-Rice currently feeds almost half the human population, making it the single most important staple food in the world, but a meta-analysis of seven cohort studies following 350,000 people for up to 20 years found that higher consumption of white rice was associated with a significantly increased risk of type 2 diabetes, especially in Asian populations. They estimated each serving per day of white rice was associated with an 11% increase in risk of diabetes. This could explain why China has almost the same diabetes rates as we do.
-Diabetes rates in China are at about 10%; we’re at about 11%, despite seven times less obesity in China. Japan has eight times less obesity than we do, yet may have a higher incidence of newly diagnosed diabetes cases than we do—nine per a thousand compared to our eight. They’re skinnier and still may have more diabetes. Maybe it’s because of all the white rice they eat.
-Eating whole fruit is associated with lower risk of diabetes, whereas eating fruit processed into juice may not just be neutral, but actually increases diabetes risk. In the same way, eating whole grains, like whole wheat bread or brown rice is associated with lower risk of diabetes, whereas eating white rice, a processed grain, may not just be neutral, but actually increase diabetes risk.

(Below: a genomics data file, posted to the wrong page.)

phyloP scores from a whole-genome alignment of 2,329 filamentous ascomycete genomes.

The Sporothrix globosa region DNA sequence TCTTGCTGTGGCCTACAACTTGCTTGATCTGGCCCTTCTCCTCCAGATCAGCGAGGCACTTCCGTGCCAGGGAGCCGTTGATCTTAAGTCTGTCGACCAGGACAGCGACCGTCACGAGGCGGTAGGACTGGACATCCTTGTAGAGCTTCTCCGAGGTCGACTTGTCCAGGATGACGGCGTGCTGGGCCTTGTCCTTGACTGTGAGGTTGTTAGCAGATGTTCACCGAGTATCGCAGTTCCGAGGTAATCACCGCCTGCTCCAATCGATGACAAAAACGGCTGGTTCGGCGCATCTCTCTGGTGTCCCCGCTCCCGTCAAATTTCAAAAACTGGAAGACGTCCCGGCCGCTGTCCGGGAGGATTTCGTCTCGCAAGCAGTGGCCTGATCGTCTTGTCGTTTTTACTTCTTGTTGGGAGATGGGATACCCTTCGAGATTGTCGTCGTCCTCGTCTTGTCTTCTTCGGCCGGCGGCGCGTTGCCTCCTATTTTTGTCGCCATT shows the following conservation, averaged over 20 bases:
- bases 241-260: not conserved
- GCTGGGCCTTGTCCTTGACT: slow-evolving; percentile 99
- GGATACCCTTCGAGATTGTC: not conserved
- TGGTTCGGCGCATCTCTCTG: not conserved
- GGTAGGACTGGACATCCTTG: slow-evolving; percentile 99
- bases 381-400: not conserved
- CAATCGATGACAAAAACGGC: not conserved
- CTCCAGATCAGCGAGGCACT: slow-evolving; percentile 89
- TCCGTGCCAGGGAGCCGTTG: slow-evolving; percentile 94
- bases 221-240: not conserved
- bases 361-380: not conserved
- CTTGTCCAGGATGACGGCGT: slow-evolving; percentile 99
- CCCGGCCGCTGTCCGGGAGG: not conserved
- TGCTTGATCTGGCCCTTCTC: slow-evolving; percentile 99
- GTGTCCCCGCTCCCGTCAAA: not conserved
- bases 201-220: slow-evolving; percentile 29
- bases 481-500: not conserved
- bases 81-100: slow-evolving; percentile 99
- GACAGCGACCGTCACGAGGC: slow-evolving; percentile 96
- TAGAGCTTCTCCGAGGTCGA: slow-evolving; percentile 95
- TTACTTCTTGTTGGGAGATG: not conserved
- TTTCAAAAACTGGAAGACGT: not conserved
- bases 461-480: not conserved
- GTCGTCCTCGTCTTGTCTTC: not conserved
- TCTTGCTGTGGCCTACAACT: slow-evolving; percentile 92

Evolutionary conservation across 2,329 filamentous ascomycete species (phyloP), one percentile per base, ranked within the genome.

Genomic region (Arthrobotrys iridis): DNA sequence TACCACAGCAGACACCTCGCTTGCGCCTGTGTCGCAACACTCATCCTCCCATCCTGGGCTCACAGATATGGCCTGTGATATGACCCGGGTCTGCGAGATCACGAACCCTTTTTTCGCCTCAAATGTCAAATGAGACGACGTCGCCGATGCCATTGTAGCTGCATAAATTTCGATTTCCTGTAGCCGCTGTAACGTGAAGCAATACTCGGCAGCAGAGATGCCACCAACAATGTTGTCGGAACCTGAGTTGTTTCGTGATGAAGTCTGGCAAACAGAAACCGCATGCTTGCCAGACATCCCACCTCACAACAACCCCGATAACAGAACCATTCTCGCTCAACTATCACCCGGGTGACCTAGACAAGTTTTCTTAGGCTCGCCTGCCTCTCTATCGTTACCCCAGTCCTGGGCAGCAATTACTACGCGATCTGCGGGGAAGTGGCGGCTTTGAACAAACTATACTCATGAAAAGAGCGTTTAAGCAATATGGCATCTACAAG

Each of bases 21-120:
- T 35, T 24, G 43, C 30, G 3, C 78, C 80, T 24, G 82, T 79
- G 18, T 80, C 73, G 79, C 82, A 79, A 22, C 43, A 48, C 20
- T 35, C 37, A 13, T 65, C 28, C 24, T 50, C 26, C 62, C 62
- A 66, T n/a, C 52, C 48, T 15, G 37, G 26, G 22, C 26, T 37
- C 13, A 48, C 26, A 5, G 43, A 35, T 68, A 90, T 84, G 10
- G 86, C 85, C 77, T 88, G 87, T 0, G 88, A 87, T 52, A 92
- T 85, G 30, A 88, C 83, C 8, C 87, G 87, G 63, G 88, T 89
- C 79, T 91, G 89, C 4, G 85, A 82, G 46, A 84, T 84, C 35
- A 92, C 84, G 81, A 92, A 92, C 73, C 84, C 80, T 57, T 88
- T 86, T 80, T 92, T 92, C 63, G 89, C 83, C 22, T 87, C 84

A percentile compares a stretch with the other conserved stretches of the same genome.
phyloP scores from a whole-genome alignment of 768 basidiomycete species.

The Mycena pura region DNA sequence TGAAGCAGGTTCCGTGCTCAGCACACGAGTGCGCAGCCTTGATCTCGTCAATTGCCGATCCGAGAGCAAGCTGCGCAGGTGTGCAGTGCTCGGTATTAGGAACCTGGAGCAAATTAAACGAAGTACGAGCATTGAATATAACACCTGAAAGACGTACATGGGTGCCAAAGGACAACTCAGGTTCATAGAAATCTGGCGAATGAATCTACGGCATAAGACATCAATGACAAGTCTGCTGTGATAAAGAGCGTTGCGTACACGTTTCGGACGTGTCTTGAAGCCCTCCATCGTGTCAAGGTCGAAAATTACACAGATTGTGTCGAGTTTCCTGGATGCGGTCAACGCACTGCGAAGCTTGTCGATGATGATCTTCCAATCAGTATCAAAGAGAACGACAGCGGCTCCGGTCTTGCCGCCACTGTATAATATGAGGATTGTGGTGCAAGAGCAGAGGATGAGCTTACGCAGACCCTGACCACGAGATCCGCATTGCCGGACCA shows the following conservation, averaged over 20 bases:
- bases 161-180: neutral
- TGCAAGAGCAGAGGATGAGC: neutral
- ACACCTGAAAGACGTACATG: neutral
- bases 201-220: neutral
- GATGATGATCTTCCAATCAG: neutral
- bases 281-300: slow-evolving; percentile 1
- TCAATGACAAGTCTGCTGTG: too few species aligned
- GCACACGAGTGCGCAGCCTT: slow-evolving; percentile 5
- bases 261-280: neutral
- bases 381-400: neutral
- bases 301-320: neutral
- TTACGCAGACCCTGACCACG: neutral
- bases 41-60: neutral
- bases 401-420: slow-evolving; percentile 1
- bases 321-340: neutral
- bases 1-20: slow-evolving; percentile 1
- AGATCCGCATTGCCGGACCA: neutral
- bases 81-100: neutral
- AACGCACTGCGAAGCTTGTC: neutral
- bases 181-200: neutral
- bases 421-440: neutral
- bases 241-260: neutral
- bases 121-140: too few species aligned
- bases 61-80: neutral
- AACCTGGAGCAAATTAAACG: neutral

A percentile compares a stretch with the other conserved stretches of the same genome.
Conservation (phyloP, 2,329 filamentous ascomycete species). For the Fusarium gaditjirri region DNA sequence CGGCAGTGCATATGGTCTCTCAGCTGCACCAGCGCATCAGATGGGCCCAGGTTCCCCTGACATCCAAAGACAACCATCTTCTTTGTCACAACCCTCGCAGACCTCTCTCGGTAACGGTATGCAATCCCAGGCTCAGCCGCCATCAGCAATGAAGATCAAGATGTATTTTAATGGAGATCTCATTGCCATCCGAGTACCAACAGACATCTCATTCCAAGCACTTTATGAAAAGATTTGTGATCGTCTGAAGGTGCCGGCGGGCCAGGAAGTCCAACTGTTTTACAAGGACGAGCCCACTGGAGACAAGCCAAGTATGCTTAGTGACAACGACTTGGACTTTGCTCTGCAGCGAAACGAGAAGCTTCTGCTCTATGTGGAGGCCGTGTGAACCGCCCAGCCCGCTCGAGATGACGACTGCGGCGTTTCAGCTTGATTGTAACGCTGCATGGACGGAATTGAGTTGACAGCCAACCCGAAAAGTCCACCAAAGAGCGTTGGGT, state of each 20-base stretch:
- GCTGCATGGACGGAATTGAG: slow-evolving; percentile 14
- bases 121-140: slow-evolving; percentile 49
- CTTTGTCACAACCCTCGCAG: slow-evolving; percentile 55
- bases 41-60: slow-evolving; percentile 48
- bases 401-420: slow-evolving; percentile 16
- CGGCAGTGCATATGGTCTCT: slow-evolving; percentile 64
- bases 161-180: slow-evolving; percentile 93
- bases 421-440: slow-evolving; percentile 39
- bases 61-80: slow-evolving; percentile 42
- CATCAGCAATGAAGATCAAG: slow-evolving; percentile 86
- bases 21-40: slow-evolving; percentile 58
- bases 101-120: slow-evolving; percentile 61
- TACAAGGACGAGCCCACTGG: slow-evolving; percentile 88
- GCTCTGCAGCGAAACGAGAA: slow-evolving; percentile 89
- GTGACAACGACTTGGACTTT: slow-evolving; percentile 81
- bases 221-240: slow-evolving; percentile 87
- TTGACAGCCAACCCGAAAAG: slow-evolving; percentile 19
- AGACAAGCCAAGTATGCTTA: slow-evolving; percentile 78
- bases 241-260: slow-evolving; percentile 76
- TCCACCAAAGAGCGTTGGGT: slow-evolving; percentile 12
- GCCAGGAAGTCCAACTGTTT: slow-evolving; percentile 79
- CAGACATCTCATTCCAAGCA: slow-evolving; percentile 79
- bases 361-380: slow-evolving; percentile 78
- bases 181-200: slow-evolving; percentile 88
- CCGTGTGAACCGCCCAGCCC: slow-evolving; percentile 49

-White rice consumption does not appear to be associated with increased risk of heart attack or stroke, though, which is a relief after an earlier study in China suggested a connection with stroke. But do we want to eat a food that’s just neutral regarding some of our leading causes of death, when we can eat whole foods that are associated with lower risk of diabetes, heart attack, stroke, and weight gain?
-If the modern diabetes epidemic in China and Japan has been linked to white rice consumption, how can we reconcile that with low diabetes rates just a few decades ago when they ate even more rice? If you look at the Cornell-Oxford-China Project, rural plant-based diets centred around rice were associated with relatively low risk of the so-called diseases of affluence, which includes diabetes. Maybe Asians just genetically don’t get the same blood sugar spike when they eat white rice? This is not the case; if anything people of Chinese ethnicity get higher blood sugar spikes.
-The rise in these diseases of affluence in China over the last half century has been blamed in part on the tripling of the consumption of animal source foods. The upsurge in diabetes has been most dramatic, and it’s mostly just happened over the last decade. That crazy 9.7% diabetes prevalence figure that rivals ours is new—they appeared to have one of the lowest diabetes rates in the world in the year 2000.